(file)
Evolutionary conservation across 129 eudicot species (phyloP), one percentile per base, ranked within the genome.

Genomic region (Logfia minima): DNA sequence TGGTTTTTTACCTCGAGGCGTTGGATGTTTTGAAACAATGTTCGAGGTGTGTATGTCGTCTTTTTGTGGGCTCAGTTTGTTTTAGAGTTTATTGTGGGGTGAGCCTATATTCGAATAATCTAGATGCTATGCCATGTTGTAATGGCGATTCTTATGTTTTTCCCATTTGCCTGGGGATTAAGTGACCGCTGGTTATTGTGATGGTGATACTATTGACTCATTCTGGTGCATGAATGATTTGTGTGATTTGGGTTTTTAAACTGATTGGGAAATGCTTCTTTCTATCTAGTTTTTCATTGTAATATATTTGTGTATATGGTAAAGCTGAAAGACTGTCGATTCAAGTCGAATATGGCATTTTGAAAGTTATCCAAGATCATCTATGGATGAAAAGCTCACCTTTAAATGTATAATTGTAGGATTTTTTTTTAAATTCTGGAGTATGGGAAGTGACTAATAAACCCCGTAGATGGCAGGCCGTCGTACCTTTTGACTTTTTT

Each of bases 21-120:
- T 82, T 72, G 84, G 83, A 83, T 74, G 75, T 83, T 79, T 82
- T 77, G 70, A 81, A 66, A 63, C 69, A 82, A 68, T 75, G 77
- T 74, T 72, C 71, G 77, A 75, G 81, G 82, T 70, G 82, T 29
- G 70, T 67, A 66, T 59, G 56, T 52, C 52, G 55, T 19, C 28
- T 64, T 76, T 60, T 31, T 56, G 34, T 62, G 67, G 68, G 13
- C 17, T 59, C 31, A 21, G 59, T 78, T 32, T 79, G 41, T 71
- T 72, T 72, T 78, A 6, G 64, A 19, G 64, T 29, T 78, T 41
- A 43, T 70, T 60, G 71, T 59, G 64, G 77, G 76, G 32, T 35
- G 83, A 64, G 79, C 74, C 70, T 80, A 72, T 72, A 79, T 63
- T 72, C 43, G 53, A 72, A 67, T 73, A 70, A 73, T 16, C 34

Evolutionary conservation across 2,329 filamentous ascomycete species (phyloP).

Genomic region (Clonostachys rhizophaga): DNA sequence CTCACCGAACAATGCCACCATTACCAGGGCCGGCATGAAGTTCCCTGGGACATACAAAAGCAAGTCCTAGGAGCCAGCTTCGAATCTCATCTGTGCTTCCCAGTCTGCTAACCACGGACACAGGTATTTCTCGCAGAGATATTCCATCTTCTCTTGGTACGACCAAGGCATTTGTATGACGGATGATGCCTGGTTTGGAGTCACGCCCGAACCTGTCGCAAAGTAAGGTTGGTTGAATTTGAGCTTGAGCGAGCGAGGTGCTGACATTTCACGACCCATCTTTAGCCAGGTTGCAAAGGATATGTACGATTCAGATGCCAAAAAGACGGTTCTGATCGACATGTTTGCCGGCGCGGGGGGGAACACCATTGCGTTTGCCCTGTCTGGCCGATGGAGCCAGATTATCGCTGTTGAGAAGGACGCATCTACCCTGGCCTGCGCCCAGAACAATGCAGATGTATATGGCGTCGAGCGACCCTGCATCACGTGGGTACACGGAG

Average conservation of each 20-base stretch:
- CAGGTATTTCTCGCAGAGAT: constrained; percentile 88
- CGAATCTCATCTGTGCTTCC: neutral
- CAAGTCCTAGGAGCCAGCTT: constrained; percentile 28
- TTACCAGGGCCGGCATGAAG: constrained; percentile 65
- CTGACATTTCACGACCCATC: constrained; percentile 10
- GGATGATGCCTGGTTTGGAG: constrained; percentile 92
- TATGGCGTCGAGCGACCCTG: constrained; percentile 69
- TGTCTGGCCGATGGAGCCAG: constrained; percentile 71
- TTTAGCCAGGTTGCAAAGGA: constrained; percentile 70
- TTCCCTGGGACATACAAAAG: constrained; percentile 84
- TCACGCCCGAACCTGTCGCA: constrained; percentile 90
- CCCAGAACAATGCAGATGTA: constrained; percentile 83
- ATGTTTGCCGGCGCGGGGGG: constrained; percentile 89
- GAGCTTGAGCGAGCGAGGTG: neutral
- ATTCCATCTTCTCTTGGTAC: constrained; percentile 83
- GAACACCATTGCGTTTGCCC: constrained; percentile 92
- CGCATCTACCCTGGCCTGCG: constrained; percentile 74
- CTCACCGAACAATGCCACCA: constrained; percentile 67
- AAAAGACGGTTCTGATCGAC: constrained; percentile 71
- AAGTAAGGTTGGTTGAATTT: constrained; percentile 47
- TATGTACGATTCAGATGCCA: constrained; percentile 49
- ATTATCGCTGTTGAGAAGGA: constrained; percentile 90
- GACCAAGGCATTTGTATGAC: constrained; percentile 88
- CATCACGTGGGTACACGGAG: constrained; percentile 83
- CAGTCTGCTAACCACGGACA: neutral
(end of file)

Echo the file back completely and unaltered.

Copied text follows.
Evolutionary conservation across 129 eudicot species (phyloP), one percentile per base, ranked within the genome.

Genomic region (Logfia minima): DNA sequence TGGTTTTTTACCTCGAGGCGTTGGATGTTTTGAAACAATGTTCGAGGTGTGTATGTCGTCTTTTTGTGGGCTCAGTTTGTTTTAGAGTTTATTGTGGGGTGAGCCTATATTCGAATAATCTAGATGCTATGCCATGTTGTAATGGCGATTCTTATGTTTTTCCCATTTGCCTGGGGATTAAGTGACCGCTGGTTATTGTGATGGTGATACTATTGACTCATTCTGGTGCATGAATGATTTGTGTGATTTGGGTTTTTAAACTGATTGGGAAATGCTTCTTTCTATCTAGTTTTTCATTGTAATATATTTGTGTATATGGTAAAGCTGAAAGACTGTCGATTCAAGTCGAATATGGCATTTTGAAAGTTATCCAAGATCATCTATGGATGAAAAGCTCACCTTTAAATGTATAATTGTAGGATTTTTTTTTAAATTCTGGAGTATGGGAAGTGACTAATAAACCCCGTAGATGGCAGGCCGTCGTACCTTTTGACTTTTTT

Each of bases 21-120:
- T 82, T 72, G 84, G 83, A 83, T 74, G 75, T 83, T 79, T 82
- T 77, G 70, A 81, A 66, A 63, C 69, A 82, A 68, T 75, G 77
- T 74, T 72, C 71, G 77, A 75, G 81, G 82, T 70, G 82, T 29
- G 70, T 67, A 66, T 59, G 56, T 52, C 52, G 55, T 19, C 28
- T 64, T 76, T 60, T 31, T 56, G 34, T 62, G 67, G 68, G 13
- C 17, T 59, C 31, A 21, G 59, T 78, T 32, T 79, G 41, T 71
- T 72, T 72, T 78, A 6, G 64, A 19, G 64, T 29, T 78, T 41
- A 43, T 70, T 60, G 71, T 59, G 64, G 77, G 76, G 32, T 35
- G 83, A 64, G 79, C 74, C 70, T 80, A 72, T 72, A 79, T 63
- T 72, C 43, G 53, A 72, A 67, T 73, A 70, A 73, T 16, C 34

Evolutionary conservation across 2,329 filamentous ascomycete species (phyloP).

Genomic region (Clonostachys rhizophaga): DNA sequence CTCACCGAACAATGCCACCATTACCAGGGCCGGCATGAAGTTCCCTGGGACATACAAAAGCAAGTCCTAGGAGCCAGCTTCGAATCTCATCTGTGCTTCCCAGTCTGCTAACCACGGACACAGGTATTTCTCGCAGAGATATTCCATCTTCTCTTGGTACGACCAAGGCATTTGTATGACGGATGATGCCTGGTTTGGAGTCACGCCCGAACCTGTCGCAAAGTAAGGTTGGTTGAATTTGAGCTTGAGCGAGCGAGGTGCTGACATTTCACGACCCATCTTTAGCCAGGTTGCAAAGGATATGTACGATTCAGATGCCAAAAAGACGGTTCTGATCGACATGTTTGCCGGCGCGGGGGGGAACACCATTGCGTTTGCCCTGTCTGGCCGATGGAGCCAGATTATCGCTGTTGAGAAGGACGCATCTACCCTGGCCTGCGCCCAGAACAATGCAGATGTATATGGCGTCGAGCGACCCTGCATCACGTGGGTACACGGAG

Average conservation of each 20-base stretch:
- CAGGTATTTCTCGCAGAGAT: constrained; percentile 88
- CGAATCTCATCTGTGCTTCC: neutral
- CAAGTCCTAGGAGCCAGCTT: constrained; percentile 28
- TTACCAGGGCCGGCATGAAG: constrained; percentile 65
- CTGACATTTCACGACCCATC: constrained; percentile 10
- GGATGATGCCTGGTTTGGAG: constrained; percentile 92
- TATGGCGTCGAGCGACCCTG: constrained; percentile 69
- TGTCTGGCCGATGGAGCCAG: constrained; percentile 71
- TTTAGCCAGGTTGCAAAGGA: constrained; percentile 70
- TTCCCTGGGACATACAAAAG: constrained; percentile 84
- TCACGCCCGAACCTGTCGCA: constrained; percentile 90
- CCCAGAACAATGCAGATGTA: constrained; percentile 83
- ATGTTTGCCGGCGCGGGGGG: constrained; percentile 89
- GAGCTTGAGCGAGCGAGGTG: neutral
- ATTCCATCTTCTCTTGGTAC: constrained; percentile 83
- GAACACCATTGCGTTTGCCC: constrained; percentile 92
- CGCATCTACCCTGGCCTGCG: constrained; percentile 74
- CTCACCGAACAATGCCACCA: constrained; percentile 67
- AAAAGACGGTTCTGATCGAC: constrained; percentile 71
- AAGTAAGGTTGGTTGAATTT: constrained; percentile 47
- TATGTACGATTCAGATGCCA: constrained; percentile 49
- ATTATCGCTGTTGAGAAGGA: constrained; percentile 90
- GACCAAGGCATTTGTATGAC: constrained; percentile 88
- CATCACGTGGGTACACGGAG: constrained; percentile 83
- CAGTCTGCTAACCACGGACA: neutral